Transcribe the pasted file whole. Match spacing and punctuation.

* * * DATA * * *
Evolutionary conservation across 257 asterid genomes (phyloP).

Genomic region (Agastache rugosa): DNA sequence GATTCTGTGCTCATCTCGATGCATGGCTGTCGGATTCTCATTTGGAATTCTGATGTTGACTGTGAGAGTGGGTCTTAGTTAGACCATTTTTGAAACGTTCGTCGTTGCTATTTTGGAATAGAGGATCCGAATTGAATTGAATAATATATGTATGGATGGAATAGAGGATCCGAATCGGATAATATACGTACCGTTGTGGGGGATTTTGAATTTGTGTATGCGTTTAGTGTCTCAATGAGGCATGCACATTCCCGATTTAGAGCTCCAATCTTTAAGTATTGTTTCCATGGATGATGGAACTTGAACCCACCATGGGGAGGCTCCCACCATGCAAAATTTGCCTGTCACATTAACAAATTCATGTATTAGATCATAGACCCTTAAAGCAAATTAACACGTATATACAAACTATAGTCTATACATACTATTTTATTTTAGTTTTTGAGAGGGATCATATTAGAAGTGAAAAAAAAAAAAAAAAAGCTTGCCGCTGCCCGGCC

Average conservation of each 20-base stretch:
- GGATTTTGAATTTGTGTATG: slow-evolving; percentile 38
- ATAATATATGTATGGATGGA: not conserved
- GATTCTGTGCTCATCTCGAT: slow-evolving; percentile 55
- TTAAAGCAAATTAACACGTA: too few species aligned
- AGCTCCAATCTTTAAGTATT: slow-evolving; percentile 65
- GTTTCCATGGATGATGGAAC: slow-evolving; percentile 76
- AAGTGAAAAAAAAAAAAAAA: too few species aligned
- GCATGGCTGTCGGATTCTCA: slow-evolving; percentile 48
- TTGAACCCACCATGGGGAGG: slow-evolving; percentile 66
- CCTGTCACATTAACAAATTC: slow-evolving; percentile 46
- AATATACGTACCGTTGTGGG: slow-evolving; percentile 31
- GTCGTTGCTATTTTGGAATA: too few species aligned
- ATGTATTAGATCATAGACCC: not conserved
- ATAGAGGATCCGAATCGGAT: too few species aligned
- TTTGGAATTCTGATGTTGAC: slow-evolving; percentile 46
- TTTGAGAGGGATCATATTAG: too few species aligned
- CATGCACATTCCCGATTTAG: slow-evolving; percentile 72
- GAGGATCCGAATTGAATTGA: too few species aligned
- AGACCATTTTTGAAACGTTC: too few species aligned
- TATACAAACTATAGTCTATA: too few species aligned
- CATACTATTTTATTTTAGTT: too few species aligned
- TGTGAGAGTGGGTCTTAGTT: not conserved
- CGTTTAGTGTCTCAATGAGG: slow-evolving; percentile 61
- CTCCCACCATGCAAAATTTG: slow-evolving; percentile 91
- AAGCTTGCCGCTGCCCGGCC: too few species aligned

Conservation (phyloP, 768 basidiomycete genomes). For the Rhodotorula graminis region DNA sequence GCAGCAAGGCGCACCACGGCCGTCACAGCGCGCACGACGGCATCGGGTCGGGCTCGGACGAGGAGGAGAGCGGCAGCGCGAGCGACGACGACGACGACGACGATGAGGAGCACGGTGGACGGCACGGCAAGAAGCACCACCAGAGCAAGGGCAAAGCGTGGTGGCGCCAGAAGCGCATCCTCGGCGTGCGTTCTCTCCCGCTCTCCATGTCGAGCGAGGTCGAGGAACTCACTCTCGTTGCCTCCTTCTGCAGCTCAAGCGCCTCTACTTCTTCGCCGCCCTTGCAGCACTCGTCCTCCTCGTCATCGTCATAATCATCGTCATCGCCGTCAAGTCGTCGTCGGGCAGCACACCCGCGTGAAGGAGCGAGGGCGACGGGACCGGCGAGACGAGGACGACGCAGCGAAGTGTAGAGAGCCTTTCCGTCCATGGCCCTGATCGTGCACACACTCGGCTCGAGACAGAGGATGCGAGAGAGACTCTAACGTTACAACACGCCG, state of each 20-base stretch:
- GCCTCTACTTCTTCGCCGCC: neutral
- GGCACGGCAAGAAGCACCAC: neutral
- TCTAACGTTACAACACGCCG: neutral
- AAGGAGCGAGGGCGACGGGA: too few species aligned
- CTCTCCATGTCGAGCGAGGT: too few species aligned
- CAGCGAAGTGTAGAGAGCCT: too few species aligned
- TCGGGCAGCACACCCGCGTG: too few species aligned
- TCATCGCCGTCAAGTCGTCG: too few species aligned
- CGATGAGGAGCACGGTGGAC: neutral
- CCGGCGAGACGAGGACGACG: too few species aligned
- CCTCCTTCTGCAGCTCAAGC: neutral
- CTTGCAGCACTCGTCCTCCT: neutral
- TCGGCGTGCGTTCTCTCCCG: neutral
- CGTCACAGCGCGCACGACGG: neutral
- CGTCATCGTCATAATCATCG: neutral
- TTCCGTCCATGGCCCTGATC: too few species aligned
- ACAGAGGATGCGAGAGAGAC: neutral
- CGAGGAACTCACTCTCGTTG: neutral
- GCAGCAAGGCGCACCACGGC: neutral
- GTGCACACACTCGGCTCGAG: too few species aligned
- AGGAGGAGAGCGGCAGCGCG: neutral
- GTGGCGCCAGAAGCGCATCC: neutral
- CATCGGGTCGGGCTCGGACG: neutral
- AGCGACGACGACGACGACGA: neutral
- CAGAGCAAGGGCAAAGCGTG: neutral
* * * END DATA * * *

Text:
Evolutionary conservation across 257 asterid genomes (phyloP).

Genomic region (Agastache rugosa): DNA sequence GATTCTGTGCTCATCTCGATGCATGGCTGTCGGATTCTCATTTGGAATTCTGATGTTGACTGTGAGAGTGGGTCTTAGTTAGACCATTTTTGAAACGTTCGTCGTTGCTATTTTGGAATAGAGGATCCGAATTGAATTGAATAATATATGTATGGATGGAATAGAGGATCCGAATCGGATAATATACGTACCGTTGTGGGGGATTTTGAATTTGTGTATGCGTTTAGTGTCTCAATGAGGCATGCACATTCCCGATTTAGAGCTCCAATCTTTAAGTATTGTTTCCATGGATGATGGAACTTGAACCCACCATGGGGAGGCTCCCACCATGCAAAATTTGCCTGTCACATTAACAAATTCATGTATTAGATCATAGACCCTTAAAGCAAATTAACACGTATATACAAACTATAGTCTATACATACTATTTTATTTTAGTTTTTGAGAGGGATCATATTAGAAGTGAAAAAAAAAAAAAAAAAGCTTGCCGCTGCCCGGCC

Average conservation of each 20-base stretch:
- GGATTTTGAATTTGTGTATG: slow-evolving; percentile 38
- ATAATATATGTATGGATGGA: not conserved
- GATTCTGTGCTCATCTCGAT: slow-evolving; percentile 55
- TTAAAGCAAATTAACACGTA: too few species aligned
- AGCTCCAATCTTTAAGTATT: slow-evolving; percentile 65
- GTTTCCATGGATGATGGAAC: slow-evolving; percentile 76
- AAGTGAAAAAAAAAAAAAAA: too few species aligned
- GCATGGCTGTCGGATTCTCA: slow-evolving; percentile 48
- TTGAACCCACCATGGGGAGG: slow-evolving; percentile 66
- CCTGTCACATTAACAAATTC: slow-evolving; percentile 46
- AATATACGTACCGTTGTGGG: slow-evolving; percentile 31
- GTCGTTGCTATTTTGGAATA: too few species aligned
- ATGTATTAGATCATAGACCC: not conserved
- ATAGAGGATCCGAATCGGAT: too few species aligned
- TTTGGAATTCTGATGTTGAC: slow-evolving; percentile 46
- TTTGAGAGGGATCATATTAG: too few species aligned
- CATGCACATTCCCGATTTAG: slow-evolving; percentile 72
- GAGGATCCGAATTGAATTGA: too few species aligned
- AGACCATTTTTGAAACGTTC: too few species aligned
- TATACAAACTATAGTCTATA: too few species aligned
- CATACTATTTTATTTTAGTT: too few species aligned
- TGTGAGAGTGGGTCTTAGTT: not conserved
- CGTTTAGTGTCTCAATGAGG: slow-evolving; percentile 61
- CTCCCACCATGCAAAATTTG: slow-evolving; percentile 91
- AAGCTTGCCGCTGCCCGGCC: too few species aligned

Conservation (phyloP, 768 basidiomycete genomes). For the Rhodotorula graminis region DNA sequence GCAGCAAGGCGCACCACGGCCGTCACAGCGCGCACGACGGCATCGGGTCGGGCTCGGACGAGGAGGAGAGCGGCAGCGCGAGCGACGACGACGACGACGACGATGAGGAGCACGGTGGACGGCACGGCAAGAAGCACCACCAGAGCAAGGGCAAAGCGTGGTGGCGCCAGAAGCGCATCCTCGGCGTGCGTTCTCTCCCGCTCTCCATGTCGAGCGAGGTCGAGGAACTCACTCTCGTTGCCTCCTTCTGCAGCTCAAGCGCCTCTACTTCTTCGCCGCCCTTGCAGCACTCGTCCTCCTCGTCATCGTCATAATCATCGTCATCGCCGTCAAGTCGTCGTCGGGCAGCACACCCGCGTGAAGGAGCGAGGGCGACGGGACCGGCGAGACGAGGACGACGCAGCGAAGTGTAGAGAGCCTTTCCGTCCATGGCCCTGATCGTGCACACACTCGGCTCGAGACAGAGGATGCGAGAGAGACTCTAACGTTACAACACGCCG, state of each 20-base stretch:
- GCCTCTACTTCTTCGCCGCC: neutral
- GGCACGGCAAGAAGCACCAC: neutral
- TCTAACGTTACAACACGCCG: neutral
- AAGGAGCGAGGGCGACGGGA: too few species aligned
- CTCTCCATGTCGAGCGAGGT: too few species aligned
- CAGCGAAGTGTAGAGAGCCT: too few species aligned
- TCGGGCAGCACACCCGCGTG: too few species aligned
- TCATCGCCGTCAAGTCGTCG: too few species aligned
- CGATGAGGAGCACGGTGGAC: neutral
- CCGGCGAGACGAGGACGACG: too few species aligned
- CCTCCTTCTGCAGCTCAAGC: neutral
- CTTGCAGCACTCGTCCTCCT: neutral
- TCGGCGTGCGTTCTCTCCCG: neutral
- CGTCACAGCGCGCACGACGG: neutral
- CGTCATCGTCATAATCATCG: neutral
- TTCCGTCCATGGCCCTGATC: too few species aligned
- ACAGAGGATGCGAGAGAGAC: neutral
- CGAGGAACTCACTCTCGTTG: neutral
- GCAGCAAGGCGCACCACGGC: neutral
- GTGCACACACTCGGCTCGAG: too few species aligned
- AGGAGGAGAGCGGCAGCGCG: neutral
- GTGGCGCCAGAAGCGCATCC: neutral
- CATCGGGTCGGGCTCGGACG: neutral
- AGCGACGACGACGACGACGA: neutral
- CAGAGCAAGGGCAAAGCGTG: neutral